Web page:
Since I've told some friends that I'm undertaking this endeavor, there are two questions I get a lot:
(1) Didn't you at one time actually have to be a mason to become a Freemason? and
(2) Aren't the Freemasons a secret society? Why are you telling me?
To answer the first, yes. Operative masons – people who built buildings – were the first Freemasons, and Speculative Masonry, which is what Freemasonry is today, can be traced back, at least on paper, to 1717, and still uses as spiritual tools common operative masonic tools, like the square and compasses, which are prominently displayed on Lodge buildings and pretty much everywhere throughout the Freemasonic world.
To answer the second, well, kinda sorta not really. Question mark? You can always tell a Lodge by the square and compasses on the side of the building. Masons are not asked to keep their membership a secret. Many of their works are public, from appearances in parades to Shriners hospitals and circuses to (in some states, like New York) the Child Identification Program (CHIP) to places like the Masonic Care Community in Utica.
And there's plenty of information on the Web, and of course in books, many of them written by Masons, so they'd know.
Some people look at the names of Freemasons – Washington, Franklin, Adolf Fredrick (18th century king of Sweden), Salvador Allende, both Leopold and Wolfgang Mozart, James Naismith, Gene Autry, Count Basie, Simon Bolivar – and think with all that power and celebrity, there must be some conspiracy at hand. I looked at the list of Freemasons and said, hey, if all those great people wanted to be a part of this, I want to be a part of it, too.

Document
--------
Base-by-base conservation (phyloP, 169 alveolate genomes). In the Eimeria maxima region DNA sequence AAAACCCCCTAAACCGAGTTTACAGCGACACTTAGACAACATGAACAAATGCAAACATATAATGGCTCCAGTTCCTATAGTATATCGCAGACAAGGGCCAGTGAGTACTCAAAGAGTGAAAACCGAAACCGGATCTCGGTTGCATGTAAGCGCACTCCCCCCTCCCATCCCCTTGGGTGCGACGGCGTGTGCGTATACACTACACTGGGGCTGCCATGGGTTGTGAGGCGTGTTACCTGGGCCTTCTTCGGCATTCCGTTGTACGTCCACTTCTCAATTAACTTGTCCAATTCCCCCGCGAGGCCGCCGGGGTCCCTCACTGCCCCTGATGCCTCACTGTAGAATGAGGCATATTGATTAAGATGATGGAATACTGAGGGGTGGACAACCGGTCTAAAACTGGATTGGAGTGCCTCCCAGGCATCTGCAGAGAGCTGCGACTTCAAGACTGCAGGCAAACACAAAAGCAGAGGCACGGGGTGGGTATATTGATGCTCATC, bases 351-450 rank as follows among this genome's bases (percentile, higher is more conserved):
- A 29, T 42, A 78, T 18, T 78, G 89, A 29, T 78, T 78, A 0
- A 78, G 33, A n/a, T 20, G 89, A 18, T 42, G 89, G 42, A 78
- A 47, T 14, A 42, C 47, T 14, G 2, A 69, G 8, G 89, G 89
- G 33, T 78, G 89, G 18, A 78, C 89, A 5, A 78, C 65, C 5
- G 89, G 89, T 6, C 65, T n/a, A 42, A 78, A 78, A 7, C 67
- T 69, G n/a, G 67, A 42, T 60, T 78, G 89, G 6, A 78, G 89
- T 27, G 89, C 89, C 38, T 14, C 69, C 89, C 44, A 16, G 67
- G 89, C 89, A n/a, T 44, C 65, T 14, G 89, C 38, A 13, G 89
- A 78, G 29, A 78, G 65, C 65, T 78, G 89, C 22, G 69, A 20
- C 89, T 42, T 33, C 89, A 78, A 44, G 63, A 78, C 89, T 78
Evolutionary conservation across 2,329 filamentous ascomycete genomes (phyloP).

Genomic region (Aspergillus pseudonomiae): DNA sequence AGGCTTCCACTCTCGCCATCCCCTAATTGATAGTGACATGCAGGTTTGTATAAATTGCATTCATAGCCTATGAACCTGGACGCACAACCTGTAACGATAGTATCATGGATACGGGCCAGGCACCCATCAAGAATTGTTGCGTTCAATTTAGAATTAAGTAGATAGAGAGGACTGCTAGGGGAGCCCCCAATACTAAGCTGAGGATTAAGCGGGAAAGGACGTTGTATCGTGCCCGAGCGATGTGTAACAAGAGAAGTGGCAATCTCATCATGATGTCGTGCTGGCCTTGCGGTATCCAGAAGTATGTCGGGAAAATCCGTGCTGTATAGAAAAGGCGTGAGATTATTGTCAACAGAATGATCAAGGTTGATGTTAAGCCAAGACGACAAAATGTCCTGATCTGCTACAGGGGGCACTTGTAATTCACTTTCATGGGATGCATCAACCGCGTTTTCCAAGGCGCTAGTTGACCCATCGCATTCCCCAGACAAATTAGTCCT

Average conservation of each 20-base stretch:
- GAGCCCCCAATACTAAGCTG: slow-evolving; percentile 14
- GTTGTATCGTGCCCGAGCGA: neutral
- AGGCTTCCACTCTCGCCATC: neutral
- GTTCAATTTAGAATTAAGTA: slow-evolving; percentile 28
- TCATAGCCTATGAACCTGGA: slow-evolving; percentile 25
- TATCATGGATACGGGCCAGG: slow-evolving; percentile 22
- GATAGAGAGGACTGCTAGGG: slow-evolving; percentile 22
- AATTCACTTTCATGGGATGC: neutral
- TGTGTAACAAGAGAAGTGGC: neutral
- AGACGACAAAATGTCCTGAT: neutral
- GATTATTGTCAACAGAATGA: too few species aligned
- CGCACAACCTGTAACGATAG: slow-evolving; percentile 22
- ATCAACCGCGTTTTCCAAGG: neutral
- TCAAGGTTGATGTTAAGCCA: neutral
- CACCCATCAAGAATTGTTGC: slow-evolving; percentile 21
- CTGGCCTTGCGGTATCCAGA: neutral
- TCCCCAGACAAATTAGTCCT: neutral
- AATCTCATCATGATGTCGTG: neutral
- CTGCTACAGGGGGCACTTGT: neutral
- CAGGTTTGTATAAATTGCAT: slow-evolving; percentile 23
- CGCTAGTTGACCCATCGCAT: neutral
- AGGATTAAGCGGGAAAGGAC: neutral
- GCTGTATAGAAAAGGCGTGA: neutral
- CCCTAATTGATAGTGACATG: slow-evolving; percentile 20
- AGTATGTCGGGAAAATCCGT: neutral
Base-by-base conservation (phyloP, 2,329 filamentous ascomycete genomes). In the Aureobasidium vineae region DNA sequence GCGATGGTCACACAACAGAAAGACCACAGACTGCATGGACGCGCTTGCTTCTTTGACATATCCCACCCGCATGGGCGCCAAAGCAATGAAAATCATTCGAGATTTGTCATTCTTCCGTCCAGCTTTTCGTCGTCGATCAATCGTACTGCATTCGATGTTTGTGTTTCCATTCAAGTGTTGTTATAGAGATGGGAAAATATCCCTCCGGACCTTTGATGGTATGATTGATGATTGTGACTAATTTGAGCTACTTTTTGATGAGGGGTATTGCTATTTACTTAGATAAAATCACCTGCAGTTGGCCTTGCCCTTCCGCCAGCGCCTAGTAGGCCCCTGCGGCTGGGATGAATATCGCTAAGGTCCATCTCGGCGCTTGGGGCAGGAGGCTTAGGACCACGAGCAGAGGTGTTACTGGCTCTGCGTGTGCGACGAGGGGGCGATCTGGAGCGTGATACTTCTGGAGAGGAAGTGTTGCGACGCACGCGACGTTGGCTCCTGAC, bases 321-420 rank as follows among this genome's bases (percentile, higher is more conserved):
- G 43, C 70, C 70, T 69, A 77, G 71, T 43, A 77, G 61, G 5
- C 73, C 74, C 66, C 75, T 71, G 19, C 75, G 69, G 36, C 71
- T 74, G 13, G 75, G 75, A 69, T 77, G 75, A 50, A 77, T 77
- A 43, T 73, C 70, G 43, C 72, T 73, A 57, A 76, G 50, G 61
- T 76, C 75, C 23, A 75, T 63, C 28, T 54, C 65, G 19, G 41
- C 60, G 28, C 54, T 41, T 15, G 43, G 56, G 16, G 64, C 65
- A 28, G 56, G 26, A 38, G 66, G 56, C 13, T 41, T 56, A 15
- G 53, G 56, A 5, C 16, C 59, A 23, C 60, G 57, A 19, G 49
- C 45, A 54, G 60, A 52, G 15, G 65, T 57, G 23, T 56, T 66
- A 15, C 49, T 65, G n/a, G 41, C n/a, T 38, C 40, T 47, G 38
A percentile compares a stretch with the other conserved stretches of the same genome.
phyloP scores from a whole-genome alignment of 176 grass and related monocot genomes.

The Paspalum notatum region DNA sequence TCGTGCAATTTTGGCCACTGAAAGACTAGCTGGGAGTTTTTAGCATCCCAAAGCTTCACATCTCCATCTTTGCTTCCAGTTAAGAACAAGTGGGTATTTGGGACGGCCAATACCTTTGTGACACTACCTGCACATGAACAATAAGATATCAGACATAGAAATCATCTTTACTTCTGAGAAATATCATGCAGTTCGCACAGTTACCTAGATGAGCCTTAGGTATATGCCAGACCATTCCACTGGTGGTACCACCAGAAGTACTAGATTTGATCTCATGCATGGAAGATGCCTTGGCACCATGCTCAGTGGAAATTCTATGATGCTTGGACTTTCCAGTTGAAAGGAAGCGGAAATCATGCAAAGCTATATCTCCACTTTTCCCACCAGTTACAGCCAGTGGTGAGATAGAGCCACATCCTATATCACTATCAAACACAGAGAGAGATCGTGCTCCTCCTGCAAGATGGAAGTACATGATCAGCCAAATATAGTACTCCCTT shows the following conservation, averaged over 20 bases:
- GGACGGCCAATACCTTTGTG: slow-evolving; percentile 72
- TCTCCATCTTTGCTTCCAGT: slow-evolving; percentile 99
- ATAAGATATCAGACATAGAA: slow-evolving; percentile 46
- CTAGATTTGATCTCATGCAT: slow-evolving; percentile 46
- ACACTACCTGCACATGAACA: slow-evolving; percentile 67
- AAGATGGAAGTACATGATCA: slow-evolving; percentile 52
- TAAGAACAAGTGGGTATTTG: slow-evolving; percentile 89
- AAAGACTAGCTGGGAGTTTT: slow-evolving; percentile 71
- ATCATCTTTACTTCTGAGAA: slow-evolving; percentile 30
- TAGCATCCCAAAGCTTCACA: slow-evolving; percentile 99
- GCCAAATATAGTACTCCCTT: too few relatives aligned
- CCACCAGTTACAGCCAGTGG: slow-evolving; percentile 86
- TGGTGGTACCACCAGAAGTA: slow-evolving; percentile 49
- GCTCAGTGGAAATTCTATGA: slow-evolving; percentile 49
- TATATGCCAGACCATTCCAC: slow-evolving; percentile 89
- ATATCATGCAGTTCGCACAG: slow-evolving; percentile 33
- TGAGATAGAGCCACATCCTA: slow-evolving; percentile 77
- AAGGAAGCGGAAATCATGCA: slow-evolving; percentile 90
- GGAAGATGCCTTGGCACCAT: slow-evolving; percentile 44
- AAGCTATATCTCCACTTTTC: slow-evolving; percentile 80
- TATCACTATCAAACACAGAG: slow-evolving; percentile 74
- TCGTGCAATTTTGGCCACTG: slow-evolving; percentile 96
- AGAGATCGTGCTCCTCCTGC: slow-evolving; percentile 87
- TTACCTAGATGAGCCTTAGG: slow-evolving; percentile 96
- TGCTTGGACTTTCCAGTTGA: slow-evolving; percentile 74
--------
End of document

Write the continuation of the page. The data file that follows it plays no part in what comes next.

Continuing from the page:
Anyway, that's the long version. But it's one of the things I'm up to these days.
We're starting to be able to get outside here in Central New York. It occurs to me that, with today being April 2, it hasn't actually been a longer winter than others, it's just been a little more brutal — no thaws to speak of, and extra cold.
It also featured something (two things, depending on whom you ask) called a polar vortex. I still don't really understand what that means, but I didn't like it.
It's time to be running outside, waiting on the ground to dry a little so we can get some yard work done, and of course I'm back to watching parkour videos. These inspire me for a few reasons:
(1) While there must be a healthy dose of fear involved, freerunners by and large don't show it. I heard a freerunner say something about a 15-foot gap once, and I look around at my 12'x12' home office and think, "If I had a full running start, I could maybe come close." But to think about jumping between roofs 15 feet apart and 10 stories up is just— I don't have a word.
(2) Although a lot of parkour videos look improvised, the truth is a lot of rehearsal tends to go in, especially for people who cover ground. It's one thing to improvise some railing swings on a wheelchair ramp, but it's another entirely to know what's around the corner or over a wall. You can see some of that practice going on here: